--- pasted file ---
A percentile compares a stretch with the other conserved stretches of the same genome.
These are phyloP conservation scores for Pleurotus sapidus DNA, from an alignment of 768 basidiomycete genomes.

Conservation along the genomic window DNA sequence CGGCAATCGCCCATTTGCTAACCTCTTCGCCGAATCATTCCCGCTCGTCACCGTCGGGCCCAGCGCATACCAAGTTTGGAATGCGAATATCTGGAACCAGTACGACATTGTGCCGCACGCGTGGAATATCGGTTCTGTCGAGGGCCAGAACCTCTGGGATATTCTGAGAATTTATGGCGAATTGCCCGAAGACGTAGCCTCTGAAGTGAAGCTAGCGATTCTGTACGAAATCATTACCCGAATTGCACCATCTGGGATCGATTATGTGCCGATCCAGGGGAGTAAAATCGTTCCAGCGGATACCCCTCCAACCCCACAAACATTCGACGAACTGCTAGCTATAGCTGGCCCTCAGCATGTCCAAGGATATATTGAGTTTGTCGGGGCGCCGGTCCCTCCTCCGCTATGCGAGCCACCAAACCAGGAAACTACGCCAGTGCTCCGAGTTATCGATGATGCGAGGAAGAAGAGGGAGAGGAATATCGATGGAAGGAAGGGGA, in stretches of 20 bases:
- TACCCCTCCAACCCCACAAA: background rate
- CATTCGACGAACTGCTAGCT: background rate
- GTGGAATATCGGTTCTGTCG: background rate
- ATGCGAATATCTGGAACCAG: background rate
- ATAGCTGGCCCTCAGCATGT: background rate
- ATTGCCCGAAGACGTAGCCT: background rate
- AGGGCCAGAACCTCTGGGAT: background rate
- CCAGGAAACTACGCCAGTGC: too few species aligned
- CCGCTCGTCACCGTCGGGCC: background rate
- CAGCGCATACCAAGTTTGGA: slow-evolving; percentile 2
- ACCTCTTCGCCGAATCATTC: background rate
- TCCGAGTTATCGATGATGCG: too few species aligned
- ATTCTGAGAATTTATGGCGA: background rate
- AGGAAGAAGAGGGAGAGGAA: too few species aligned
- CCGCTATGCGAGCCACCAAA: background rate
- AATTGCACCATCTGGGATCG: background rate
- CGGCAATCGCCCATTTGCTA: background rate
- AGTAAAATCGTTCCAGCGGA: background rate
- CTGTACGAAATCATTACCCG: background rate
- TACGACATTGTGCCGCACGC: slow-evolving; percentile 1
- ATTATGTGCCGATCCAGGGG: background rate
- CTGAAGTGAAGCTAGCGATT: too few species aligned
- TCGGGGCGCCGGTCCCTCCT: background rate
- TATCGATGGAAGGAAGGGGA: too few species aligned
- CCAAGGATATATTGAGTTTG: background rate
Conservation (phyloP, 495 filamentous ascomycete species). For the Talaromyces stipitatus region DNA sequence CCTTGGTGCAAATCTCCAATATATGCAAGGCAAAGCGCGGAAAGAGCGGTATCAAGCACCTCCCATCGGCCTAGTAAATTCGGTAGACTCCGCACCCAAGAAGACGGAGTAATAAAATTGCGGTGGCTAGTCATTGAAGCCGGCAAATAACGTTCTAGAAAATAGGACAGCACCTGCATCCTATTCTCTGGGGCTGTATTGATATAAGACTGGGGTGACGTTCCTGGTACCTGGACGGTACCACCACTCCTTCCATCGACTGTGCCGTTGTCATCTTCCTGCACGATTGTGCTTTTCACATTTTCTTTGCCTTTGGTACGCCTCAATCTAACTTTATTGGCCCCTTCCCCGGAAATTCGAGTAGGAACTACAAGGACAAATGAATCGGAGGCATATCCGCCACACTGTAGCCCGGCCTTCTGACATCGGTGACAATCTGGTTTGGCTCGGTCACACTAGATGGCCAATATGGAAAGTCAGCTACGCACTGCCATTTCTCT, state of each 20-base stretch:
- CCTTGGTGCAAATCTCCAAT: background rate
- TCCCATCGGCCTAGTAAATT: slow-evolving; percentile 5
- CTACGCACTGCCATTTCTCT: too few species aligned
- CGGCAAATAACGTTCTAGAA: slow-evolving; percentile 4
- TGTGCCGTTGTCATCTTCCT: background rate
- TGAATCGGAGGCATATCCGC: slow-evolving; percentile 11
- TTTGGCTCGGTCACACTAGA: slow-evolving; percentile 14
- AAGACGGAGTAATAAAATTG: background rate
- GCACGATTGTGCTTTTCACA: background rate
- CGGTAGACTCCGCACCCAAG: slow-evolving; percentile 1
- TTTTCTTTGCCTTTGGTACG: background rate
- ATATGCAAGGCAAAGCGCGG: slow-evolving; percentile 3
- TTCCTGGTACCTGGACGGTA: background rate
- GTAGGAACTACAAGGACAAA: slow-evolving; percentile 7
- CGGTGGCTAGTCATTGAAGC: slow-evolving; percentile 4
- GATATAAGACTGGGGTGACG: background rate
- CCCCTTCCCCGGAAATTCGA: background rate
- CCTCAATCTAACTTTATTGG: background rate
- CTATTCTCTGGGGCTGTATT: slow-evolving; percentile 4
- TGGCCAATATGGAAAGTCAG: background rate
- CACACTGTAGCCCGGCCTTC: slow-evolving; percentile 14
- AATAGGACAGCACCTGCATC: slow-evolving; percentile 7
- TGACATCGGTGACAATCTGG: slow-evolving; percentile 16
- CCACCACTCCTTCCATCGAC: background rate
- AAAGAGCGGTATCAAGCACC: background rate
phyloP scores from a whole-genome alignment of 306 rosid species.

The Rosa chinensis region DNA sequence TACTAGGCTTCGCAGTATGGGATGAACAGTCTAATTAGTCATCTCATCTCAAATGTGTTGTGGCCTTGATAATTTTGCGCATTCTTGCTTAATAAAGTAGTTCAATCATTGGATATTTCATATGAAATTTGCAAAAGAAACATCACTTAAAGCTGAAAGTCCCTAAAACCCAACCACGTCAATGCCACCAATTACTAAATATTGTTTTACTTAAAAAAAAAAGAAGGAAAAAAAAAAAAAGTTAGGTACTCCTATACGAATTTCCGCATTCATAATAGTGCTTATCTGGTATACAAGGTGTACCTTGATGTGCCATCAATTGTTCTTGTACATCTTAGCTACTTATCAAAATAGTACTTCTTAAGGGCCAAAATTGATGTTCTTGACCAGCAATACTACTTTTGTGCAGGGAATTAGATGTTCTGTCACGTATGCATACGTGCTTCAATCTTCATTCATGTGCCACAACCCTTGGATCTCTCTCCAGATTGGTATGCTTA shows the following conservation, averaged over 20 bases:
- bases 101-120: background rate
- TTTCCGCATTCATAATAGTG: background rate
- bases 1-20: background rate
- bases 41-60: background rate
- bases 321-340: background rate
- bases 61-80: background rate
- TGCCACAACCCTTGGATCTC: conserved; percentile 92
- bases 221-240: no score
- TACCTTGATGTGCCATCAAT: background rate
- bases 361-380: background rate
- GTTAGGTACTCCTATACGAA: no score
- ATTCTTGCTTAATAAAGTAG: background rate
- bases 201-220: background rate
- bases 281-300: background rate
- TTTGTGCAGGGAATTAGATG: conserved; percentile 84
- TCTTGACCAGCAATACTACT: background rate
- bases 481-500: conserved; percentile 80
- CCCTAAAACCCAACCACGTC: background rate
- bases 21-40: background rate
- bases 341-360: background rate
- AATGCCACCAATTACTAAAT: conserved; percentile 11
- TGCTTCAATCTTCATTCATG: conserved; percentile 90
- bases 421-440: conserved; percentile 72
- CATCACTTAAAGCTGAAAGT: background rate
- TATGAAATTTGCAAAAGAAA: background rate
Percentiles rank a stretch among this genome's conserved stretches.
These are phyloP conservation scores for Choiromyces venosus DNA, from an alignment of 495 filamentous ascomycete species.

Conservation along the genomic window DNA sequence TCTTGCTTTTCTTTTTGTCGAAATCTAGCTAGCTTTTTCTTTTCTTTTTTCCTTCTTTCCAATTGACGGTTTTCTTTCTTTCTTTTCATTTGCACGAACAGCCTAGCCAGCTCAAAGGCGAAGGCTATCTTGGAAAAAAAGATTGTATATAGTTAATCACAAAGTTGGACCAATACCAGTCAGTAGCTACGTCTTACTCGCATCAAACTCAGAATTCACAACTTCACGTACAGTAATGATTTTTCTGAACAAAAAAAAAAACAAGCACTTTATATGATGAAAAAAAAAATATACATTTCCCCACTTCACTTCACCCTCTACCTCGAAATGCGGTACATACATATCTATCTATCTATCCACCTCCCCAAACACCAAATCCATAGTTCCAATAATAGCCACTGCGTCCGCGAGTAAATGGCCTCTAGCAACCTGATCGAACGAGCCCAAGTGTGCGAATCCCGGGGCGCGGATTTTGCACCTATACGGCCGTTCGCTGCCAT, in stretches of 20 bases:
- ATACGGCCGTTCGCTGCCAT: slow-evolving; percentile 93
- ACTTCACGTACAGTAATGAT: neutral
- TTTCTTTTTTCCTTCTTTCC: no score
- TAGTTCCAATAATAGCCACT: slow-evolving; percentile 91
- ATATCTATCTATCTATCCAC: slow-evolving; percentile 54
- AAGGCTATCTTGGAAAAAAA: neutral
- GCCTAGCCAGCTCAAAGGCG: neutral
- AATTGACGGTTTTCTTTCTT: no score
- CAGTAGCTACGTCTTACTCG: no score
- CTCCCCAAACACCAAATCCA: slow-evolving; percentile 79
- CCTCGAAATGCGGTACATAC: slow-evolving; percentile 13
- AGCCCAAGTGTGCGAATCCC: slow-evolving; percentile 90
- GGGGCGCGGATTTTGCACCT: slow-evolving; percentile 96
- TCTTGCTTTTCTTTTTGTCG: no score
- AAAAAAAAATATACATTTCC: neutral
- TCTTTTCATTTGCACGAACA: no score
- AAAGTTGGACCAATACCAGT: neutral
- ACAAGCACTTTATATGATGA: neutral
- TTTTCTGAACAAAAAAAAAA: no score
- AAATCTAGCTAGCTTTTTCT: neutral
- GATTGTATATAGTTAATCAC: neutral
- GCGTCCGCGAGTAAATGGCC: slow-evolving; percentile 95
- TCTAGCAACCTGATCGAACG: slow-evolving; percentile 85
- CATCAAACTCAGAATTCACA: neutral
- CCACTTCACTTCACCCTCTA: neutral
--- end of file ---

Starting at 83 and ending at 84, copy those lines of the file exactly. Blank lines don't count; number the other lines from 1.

These are phyloP conservation scores for Choiromyces venosus DNA, from an alignment of 495 filamentous ascomycete species.

Conservation along the genomic window DNA sequence TCTTGCTTTTCTTTTTGTCGAAATCTAGCTAGCTTTTTCTTTTCTTTTTTCCTTCTTTCCAATTGACGGTTTTCTTTCTTTCTTTTCATTTGCACGAACAGCCTAGCCAGCTCAAAGGCGAAGGCTATCTTGGAAAAAAAGATTGTATATAGTTAATCACAAAGTTGGACCAATACCAGTCAGTAGCTACGTCTTACTCGCATCAAACTCAGAATTCACAACTTCACGTACAGTAATGATTTTTCTGAACAAAAAAAAAAACAAGCACTTTATATGATGAAAAAAAAAATATACATTTCCCCACTTCACTTCACCCTCTACCTCGAAATGCGGTACATACATATCTATCTATCTATCCACCTCCCCAAACACCAAATCCATAGTTCCAATAATAGCCACTGCGTCCGCGAGTAAATGGCCTCTAGCAACCTGATCGAACGAGCCCAAGTGTGCGAATCCCGGGGCGCGGATTTTGCACCTATACGGCCGTTCGCTGCCAT, in stretches of 20 bases: